By: Bill Schammert
Two dozen dead, including nine children, hundreds more injured. They're the statistics nobody likes to hear. But, as University of Nebraska-Lincoln climatologist, Dr. Ken Dewey, tells us, this tornado is eerily similar to what happened in Lancaster Co., in 2004.
"The catastrophic damage we saw in Hallam, we also saw in Moore," Dr. Dewey said. "It's the same type of tornado in terms of size and intensity."
Both tornados approached the two-mile wide figure, both tornados were in the EF-4 to EF-5 classification range. The difference, Moore, Okla., has seen three of these in the last four years and has a population of about 56,000. Hallam only has a couple hundred people.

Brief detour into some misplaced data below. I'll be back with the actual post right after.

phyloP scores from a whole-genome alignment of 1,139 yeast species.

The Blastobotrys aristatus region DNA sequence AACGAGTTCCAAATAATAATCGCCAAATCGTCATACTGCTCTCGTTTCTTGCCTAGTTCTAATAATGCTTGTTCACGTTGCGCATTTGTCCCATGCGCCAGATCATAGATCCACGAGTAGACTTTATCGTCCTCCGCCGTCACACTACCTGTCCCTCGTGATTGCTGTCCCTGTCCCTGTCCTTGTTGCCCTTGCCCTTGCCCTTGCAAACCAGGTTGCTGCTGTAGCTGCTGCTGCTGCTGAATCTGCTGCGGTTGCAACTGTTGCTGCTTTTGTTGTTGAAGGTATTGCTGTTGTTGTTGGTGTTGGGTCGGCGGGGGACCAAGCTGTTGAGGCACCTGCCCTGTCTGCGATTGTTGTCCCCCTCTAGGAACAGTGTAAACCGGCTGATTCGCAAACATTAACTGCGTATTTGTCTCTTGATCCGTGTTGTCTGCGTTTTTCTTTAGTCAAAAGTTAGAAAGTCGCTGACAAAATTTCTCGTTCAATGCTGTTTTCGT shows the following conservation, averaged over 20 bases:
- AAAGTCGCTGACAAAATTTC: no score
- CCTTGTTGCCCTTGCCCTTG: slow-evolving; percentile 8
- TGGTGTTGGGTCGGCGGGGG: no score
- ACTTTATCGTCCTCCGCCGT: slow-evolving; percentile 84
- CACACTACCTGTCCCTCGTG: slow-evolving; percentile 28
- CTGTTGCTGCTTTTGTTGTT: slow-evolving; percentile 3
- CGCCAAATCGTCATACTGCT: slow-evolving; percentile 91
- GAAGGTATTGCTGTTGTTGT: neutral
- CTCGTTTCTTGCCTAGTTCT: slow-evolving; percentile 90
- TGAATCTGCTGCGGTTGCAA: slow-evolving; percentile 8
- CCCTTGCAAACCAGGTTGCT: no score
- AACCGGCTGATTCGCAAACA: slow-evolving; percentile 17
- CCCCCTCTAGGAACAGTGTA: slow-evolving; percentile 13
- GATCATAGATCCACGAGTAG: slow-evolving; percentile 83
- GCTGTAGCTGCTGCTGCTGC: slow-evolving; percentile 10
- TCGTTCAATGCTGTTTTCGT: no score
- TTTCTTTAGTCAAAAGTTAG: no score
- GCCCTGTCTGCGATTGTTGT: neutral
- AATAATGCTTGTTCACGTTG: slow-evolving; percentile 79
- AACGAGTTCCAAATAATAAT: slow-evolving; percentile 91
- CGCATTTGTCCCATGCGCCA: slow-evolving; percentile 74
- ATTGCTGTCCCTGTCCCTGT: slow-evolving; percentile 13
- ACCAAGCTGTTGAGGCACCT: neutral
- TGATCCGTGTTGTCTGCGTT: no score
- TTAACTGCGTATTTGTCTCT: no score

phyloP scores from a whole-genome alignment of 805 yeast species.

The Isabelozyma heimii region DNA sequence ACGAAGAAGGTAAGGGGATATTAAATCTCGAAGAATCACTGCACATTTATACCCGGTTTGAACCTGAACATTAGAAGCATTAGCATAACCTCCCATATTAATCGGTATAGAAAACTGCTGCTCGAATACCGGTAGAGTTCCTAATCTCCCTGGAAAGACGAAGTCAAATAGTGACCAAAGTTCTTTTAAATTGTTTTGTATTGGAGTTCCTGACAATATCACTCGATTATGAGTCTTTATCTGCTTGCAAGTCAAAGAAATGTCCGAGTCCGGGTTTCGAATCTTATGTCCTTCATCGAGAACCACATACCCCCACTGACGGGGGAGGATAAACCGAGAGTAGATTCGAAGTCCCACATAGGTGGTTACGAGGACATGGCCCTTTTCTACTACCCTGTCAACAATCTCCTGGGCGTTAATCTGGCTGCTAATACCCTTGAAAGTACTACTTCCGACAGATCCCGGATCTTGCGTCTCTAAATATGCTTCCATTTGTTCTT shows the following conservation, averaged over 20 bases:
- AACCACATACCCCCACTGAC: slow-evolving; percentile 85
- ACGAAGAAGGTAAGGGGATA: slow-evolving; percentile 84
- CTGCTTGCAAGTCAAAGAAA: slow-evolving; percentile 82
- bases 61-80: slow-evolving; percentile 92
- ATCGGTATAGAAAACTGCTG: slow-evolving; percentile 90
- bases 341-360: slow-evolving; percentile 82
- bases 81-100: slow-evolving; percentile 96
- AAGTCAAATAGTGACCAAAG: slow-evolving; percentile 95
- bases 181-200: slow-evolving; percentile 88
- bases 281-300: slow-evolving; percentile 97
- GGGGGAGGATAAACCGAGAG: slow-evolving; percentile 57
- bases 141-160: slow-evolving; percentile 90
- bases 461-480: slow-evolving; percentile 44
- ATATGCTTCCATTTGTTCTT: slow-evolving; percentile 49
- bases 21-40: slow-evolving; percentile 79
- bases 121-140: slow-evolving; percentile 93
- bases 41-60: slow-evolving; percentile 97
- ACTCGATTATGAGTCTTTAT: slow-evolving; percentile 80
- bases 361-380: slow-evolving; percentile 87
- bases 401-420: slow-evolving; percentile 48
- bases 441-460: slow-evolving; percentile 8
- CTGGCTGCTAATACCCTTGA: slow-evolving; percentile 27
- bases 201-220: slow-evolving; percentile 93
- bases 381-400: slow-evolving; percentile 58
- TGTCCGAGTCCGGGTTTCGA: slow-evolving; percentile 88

"Less than one-percent of all tornados are of that magnitude," Dr. Dewey said. "The fact they've had three of those tornados go through that one location, that's just bad luck, there's no physical reason for it."
And Dr. Dewey says Lincoln needs to be on the lookout.
A monster tornado roared through Lincoln in 1957, crossing several spots including 27th and Superior, an area that was just farmland back then. Just imagine the devastation that would leave today.
"We become complacent and think it can't happen in Lincoln, but it can. It's only a matter of time."
As for the myth that Lincoln is immune to tornados because the city sits in a deep bowl...
"That's the silliest thing I've ever heard," Dr. Dewey said.